Dr. David Comings, an internationally renowned physician, human geneticist and neuroscientist, proposes that spirituality is genetically hardwired into a specific part of the brain, is pleasurable, is critical to the evolution and survival of man, and will never go away. It strives to allow readers to develop a rational spirituality in which the fact-based rational brain and the faith-based spiritual brain can live in peace. In an era when politicians are judged on the basis of the strength of their belief in God, when schools are urged to teach Intelligent Design, and when religious terrorists threaten the existence of Western civilisation it is critical to dispassionately examine the question -- Did man create God? A wide range of issues are examined including intelligent answers to intelligent design; the relevance of modern cosmology to the existence or non-existence of god; the role of genes in spirituality; innate morality, the problem of evil, and many others. Michael Shermer called this the most detailed and up-to-date science ever generated on the subject of religion and suggested it will be the definitive scientific reference on religion for some time to come.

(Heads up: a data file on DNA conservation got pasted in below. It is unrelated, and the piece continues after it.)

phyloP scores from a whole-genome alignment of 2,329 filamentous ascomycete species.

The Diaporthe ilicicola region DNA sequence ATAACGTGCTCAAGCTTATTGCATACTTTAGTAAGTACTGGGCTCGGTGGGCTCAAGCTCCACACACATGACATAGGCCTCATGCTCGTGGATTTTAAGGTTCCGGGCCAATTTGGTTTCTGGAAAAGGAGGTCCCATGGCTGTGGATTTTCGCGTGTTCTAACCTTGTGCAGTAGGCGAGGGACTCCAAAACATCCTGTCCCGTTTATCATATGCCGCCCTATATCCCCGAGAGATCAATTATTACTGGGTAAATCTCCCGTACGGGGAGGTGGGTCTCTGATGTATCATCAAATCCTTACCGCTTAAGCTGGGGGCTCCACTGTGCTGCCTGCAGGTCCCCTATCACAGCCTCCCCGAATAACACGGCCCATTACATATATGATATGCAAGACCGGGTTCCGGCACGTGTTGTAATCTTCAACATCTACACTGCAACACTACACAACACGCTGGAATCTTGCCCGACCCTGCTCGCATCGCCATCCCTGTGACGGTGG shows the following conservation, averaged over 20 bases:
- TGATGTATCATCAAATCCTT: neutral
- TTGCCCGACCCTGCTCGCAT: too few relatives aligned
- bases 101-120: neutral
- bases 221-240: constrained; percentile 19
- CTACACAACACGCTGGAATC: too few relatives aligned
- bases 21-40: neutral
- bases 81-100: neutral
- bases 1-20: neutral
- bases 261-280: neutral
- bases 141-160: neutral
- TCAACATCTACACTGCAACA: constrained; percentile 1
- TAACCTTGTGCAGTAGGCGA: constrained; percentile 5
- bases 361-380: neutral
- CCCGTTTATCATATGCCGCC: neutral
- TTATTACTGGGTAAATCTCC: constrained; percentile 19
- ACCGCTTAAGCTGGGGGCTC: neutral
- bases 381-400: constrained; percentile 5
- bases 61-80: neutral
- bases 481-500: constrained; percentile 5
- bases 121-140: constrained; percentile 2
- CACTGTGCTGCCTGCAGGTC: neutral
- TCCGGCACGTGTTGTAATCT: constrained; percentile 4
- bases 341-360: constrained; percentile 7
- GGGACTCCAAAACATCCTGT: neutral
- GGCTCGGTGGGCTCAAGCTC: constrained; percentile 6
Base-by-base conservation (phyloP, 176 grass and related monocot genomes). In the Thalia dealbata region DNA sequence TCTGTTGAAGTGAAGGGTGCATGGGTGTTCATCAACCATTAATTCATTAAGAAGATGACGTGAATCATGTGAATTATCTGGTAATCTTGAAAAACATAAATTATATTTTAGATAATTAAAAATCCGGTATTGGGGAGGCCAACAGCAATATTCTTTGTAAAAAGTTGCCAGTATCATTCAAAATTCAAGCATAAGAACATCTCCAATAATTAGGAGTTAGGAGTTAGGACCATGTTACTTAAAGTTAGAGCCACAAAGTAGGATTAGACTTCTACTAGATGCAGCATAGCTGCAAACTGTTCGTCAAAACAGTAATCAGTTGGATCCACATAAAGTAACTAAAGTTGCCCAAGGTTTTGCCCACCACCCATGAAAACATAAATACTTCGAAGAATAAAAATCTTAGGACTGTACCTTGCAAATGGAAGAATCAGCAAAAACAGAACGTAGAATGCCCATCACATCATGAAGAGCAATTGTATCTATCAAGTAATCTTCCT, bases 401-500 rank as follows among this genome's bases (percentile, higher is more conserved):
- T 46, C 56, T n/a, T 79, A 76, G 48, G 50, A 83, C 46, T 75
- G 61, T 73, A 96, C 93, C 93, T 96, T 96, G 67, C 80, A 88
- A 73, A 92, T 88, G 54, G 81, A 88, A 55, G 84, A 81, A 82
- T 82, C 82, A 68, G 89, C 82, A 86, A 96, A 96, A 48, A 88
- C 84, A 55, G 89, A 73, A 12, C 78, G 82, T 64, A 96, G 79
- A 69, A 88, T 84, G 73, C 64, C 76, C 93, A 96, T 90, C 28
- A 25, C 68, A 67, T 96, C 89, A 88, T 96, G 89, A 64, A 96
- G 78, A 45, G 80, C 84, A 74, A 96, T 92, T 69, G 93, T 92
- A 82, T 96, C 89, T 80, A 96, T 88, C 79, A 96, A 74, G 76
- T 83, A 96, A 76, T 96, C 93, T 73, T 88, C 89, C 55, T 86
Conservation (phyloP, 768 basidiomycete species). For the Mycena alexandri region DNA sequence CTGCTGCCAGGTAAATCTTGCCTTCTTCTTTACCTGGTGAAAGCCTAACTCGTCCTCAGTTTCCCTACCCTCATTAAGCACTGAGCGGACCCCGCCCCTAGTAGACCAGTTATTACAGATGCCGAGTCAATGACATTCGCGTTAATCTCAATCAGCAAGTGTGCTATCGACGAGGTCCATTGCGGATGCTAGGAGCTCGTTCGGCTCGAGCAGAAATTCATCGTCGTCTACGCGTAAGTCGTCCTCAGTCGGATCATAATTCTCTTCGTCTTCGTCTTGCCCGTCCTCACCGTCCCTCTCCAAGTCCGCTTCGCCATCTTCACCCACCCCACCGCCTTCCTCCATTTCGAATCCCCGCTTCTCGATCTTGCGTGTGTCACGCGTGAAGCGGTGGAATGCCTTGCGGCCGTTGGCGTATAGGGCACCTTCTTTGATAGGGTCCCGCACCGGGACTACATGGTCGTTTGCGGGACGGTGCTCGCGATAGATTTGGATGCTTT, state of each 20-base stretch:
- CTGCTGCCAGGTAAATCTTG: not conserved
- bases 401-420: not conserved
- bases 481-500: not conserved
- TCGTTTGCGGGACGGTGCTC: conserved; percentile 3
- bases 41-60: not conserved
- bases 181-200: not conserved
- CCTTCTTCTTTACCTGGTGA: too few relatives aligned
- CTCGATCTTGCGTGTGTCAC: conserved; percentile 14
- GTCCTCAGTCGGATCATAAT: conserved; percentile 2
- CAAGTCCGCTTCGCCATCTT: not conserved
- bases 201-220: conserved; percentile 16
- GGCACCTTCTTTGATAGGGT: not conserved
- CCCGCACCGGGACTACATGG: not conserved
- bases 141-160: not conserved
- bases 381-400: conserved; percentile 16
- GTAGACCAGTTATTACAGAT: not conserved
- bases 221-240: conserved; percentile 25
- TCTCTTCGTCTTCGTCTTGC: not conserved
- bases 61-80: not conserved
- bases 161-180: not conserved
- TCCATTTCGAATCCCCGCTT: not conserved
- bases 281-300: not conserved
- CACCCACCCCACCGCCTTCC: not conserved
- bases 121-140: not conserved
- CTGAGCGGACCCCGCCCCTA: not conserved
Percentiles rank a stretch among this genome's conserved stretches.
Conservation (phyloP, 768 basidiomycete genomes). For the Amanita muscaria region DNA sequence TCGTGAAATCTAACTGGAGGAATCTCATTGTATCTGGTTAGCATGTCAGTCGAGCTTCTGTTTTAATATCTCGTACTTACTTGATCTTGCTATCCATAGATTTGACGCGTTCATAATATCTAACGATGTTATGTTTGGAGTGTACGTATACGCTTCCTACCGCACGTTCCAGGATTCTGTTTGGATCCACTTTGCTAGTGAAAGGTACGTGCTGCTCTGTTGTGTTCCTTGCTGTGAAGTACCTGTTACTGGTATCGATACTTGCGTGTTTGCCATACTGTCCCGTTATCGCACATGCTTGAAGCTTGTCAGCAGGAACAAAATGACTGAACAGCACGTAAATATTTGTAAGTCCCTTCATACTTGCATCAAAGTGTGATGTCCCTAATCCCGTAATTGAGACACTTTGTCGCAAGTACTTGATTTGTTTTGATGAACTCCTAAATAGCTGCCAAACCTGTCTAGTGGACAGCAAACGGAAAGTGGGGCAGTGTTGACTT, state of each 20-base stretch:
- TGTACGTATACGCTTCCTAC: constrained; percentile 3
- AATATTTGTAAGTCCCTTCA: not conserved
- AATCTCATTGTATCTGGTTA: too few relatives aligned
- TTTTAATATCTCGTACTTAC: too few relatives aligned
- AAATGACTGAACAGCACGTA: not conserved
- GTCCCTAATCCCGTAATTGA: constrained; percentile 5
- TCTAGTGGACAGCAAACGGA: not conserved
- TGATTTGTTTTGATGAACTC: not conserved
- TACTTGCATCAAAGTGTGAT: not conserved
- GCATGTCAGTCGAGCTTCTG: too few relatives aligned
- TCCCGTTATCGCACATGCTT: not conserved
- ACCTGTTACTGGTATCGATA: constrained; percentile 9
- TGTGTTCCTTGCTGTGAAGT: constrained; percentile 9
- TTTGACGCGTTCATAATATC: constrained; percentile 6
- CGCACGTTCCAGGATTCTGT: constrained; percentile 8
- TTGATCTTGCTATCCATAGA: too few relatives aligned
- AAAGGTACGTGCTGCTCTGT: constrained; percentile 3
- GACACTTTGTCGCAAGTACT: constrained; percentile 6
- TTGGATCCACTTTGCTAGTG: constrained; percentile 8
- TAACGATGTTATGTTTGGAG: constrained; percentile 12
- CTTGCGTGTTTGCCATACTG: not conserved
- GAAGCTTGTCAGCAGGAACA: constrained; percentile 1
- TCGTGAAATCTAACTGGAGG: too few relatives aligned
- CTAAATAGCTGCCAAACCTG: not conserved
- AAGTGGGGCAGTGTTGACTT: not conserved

This book is for those who have also questioned any part of their faith but treasure their spirituality and want answers that are not hostile to spirituality or religion.
Dr. Comings is a physician, neuroscientist, behavioral and molecular geneticist who was the Director of the Department of Medical Genetics at the City of Hope National Medical Center for 37 years before retiring in 2002. He is an internationally known scientist-physician who has written more than 450 scientific articles and three books including Tourette Syndrome and Human Behavior. His research areas included cytogenetics, human behavioral and molecular genetics, and he ran a large behavioral medicine clinic specializing in Tourette Syndrome, ADHD, and oppositional defiant behavior in children. He was past editor of the American Journal of Human Genetics and past president of the American Society of Human Genetics.